Skip to main content
BoF Logo

The Business of Fashion

Agenda-setting intelligence, analysis and advice for the global fashion community.

Veronica Beard Is a Hit in the US. Will Its Formula Work Globally Too?

The contemporary label is on track to hit $250 million in sales this year. Up next are stores and new wholesale accounts in Asia, Europe and the Middle East.
Model in yellow Veronica Beard suit poses in front of a pool.
Veronica Beard opened its first international outpost in London last summer, and expanded to Toronto in January. (Veronica Beard)

Key insights

  • Veronica Beard is on track to increase its sales to $250 million this year, up from $100 million in 2018.
  • It has opened dozens of stores across the US, and is now venturing into the international market with new locations in London, Toronto and Seoul.
  • Pulling off a global expansion will be challenging but Veronica Beard's accessible, feminine styles may have universal appeal.

Veronica Beard is not a highbrow brand, the kind of label that only city-dwelling creative types appreciate.

The brand’s founders, sisters-in-law Veronica Swanson Beard and Veronica Miele, have spent the last 13 years pitching their flared denim, signature “Dickey” blazers and other clothes directly to working moms at just-below-luxury prices. The aesthetic could be summed up as feminine and easy to style, maybe paired with a Chanel handbag that costs more than the rest of the look combined.

“Sometimes designers get super artistic, and that’s great for the fashion industry,” said Swanson Beard. “But if you leave NYC or leave LA, there’s a lot of women with a lot of disposable income who really are looking for easy answers.”

She’s not exaggerating. Veronica Beard is on track to increase its sales to $250 million this year, up from $100 million in 2018. It has opened 25 stores in the last decade, including multiple locations in New York and Los Angeles, but also outposts in Charlotte and Denver, too. The business is profitable, with investors including Theory founder Andrew Rosen.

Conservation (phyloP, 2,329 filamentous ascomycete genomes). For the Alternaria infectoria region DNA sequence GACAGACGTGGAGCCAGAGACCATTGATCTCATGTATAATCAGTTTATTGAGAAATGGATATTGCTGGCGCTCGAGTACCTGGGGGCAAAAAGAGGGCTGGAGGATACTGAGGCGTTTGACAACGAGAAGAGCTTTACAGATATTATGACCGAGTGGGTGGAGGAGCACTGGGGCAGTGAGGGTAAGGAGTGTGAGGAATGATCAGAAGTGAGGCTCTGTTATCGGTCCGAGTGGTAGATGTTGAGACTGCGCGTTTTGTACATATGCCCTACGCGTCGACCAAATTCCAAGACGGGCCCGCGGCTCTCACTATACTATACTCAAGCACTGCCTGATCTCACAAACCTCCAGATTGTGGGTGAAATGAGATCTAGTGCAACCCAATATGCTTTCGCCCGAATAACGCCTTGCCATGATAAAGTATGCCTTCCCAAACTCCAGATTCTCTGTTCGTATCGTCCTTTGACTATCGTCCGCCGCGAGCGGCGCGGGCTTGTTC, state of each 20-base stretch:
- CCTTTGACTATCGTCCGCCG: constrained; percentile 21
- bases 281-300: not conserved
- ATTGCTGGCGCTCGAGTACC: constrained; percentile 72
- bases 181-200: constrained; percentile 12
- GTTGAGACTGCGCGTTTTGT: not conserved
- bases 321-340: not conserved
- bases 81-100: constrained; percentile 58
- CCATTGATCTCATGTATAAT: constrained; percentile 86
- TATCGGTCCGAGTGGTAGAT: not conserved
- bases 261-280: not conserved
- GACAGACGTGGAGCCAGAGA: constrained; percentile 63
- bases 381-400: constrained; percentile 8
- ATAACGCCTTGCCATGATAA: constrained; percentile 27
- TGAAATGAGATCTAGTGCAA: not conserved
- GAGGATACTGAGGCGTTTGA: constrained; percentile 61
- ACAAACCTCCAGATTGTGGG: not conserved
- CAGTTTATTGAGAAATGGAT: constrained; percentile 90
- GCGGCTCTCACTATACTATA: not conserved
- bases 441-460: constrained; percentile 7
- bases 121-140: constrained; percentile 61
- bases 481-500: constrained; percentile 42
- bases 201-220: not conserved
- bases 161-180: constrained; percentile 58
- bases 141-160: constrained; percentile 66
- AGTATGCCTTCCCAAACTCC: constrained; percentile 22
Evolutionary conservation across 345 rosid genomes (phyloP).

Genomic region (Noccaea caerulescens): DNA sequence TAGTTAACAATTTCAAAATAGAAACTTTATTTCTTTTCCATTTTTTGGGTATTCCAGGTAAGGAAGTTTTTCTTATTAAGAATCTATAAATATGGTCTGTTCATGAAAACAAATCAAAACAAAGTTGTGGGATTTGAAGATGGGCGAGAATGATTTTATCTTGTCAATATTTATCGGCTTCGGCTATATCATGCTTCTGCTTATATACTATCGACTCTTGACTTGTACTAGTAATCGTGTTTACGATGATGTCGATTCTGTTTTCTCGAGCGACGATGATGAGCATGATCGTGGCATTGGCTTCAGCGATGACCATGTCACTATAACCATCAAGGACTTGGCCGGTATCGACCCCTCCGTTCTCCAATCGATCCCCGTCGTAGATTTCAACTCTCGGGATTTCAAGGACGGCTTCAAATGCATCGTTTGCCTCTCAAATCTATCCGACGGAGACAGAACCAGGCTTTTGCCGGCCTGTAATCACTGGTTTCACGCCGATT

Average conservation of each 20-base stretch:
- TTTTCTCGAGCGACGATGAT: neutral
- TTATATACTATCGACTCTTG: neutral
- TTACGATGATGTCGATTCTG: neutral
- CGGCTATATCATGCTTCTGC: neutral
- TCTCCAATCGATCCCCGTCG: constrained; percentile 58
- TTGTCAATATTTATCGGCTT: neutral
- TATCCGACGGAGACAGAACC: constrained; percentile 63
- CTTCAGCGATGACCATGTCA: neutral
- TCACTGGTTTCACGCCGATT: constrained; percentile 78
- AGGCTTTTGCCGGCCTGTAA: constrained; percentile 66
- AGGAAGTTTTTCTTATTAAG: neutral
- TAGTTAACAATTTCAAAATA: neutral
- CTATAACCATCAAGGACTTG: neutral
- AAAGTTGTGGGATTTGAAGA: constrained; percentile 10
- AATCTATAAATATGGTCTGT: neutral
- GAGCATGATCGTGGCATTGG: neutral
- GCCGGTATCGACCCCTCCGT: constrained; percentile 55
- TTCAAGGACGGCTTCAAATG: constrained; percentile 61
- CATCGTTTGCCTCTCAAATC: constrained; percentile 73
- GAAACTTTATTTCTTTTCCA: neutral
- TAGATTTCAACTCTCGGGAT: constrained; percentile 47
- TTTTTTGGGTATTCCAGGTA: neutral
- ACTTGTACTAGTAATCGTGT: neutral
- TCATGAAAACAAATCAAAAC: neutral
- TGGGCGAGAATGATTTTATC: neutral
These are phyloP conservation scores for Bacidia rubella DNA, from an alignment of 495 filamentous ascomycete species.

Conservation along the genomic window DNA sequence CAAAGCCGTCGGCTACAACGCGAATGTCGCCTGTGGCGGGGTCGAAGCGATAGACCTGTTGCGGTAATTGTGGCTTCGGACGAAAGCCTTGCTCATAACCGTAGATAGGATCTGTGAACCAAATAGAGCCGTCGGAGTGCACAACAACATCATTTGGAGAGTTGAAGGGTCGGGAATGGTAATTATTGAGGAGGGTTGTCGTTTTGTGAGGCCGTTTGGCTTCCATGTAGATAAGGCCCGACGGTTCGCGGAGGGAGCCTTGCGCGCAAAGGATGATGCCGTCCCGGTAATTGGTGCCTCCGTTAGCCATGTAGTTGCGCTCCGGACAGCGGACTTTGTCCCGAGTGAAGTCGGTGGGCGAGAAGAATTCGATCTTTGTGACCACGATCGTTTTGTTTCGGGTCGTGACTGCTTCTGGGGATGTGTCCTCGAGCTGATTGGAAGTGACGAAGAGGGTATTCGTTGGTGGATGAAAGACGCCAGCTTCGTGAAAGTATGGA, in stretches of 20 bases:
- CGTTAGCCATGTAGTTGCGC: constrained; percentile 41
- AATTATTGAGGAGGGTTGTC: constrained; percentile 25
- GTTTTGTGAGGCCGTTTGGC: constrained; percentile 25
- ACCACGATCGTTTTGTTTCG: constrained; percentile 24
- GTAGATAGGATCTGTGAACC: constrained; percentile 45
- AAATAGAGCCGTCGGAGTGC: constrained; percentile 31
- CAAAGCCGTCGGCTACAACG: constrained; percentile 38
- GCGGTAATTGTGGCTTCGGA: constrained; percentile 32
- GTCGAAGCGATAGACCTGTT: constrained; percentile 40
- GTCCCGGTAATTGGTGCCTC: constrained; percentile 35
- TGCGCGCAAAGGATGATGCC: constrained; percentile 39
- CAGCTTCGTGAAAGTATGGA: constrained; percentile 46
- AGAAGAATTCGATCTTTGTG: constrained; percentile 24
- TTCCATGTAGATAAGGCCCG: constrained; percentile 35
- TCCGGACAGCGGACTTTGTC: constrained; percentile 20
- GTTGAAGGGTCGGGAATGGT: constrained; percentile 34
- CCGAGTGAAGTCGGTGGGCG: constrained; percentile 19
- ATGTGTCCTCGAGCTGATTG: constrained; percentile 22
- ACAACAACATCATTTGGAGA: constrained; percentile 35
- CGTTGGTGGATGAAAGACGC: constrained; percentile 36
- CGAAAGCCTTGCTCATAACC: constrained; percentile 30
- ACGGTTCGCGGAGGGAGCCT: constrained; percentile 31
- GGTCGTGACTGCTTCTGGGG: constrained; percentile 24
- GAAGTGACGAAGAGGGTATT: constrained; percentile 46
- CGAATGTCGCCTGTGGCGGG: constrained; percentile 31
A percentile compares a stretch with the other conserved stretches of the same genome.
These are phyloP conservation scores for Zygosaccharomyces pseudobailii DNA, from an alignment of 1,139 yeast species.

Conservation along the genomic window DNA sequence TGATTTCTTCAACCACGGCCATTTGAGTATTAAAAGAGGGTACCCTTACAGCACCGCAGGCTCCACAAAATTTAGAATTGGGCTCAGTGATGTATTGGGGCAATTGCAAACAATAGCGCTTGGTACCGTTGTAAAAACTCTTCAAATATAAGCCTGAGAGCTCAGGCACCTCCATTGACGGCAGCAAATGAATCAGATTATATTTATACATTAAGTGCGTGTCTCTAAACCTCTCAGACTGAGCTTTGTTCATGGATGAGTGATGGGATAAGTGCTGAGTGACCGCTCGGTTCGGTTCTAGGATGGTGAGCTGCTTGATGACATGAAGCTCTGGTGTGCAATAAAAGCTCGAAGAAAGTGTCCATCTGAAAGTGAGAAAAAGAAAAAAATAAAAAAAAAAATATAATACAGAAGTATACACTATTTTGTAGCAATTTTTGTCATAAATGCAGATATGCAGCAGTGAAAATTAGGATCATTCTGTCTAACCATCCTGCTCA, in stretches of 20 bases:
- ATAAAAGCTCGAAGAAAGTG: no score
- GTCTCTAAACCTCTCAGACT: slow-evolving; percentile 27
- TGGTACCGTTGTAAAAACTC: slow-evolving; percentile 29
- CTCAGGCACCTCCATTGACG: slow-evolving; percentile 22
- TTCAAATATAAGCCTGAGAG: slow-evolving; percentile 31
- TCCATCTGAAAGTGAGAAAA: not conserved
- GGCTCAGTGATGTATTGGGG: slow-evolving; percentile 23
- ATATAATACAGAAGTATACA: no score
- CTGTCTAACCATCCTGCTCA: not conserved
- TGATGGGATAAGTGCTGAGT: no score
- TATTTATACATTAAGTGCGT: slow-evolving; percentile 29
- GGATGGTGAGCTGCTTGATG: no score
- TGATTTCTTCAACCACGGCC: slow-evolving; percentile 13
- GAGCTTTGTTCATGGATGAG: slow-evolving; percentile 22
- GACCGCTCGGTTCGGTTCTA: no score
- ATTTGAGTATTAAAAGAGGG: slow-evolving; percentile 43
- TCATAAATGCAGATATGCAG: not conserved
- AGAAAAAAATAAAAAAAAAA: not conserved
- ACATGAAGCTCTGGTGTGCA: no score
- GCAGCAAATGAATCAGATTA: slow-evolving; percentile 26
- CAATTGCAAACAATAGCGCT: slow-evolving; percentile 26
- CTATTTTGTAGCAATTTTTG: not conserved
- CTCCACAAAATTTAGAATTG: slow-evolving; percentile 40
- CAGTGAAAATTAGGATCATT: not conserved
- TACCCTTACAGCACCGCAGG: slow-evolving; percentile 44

Physical interactions with customers serve as a key ingredient in Veronica Beard’s recipe for success in the US. Swanson Beard and Miele Beard, affectionately known as The Veronicas to their employees and most devoted shoppers, regularly attend trunk shows and host in-store events around the country. When the pair travelled to Miami in March, for instance, it held four shopping events in one week.

Now, Veronica Beard is testing whether their blueprint can work outside of the US. The brand opened its first international outpost in London last summer and expanded to Toronto in January. Last month, it opened a location in the Hyundai Trade Center department store in Seoul, its first store in Asia. The label is also recently ventured into the German market via wholesale, and is looking to potentially expand in other European markets, the Middle East, Asia and Australia, the company said. By the end of the year, Veronica Beard will have more than 30 stores.

It’s a pivotal moment for Veronica Beard, and successfully penetrating these international markets will allow it to scale from a mid-sized American company to a bona fide global fashion brand. Pulling it off will be challenging but viable. While American brands like Theory have been able to build lucrative international businesses, they’ve often had decades to build name recognition and the resources of a public company to scale. Many brands, including far bigger retailers such as Gap and Nordstrom, have struggled to make headway abroad.

Getting it right will require a tailored approach to each new market and culture, while still retaining the magic that allows Veronica Beard to thrive in its home.

“If you look at the [total addressable market], we are just scratching the surface,” said Miele Beard. “Think about if we make it in Asia. Maybe it’s not the same formula, but if it is, there’s no reason why we couldn’t grow like that again.”

The VB Fan Club

At a recent event in its Madison Avenue store, Veronica Beard invited Upper East Side shoppers to sip on tequila cocktails while browsing the brand’s spring collection. Ten percent of sales from the event would go toward the Hope For Depression Research Foundation, one of Veronica Beard’s many charity partners through the years.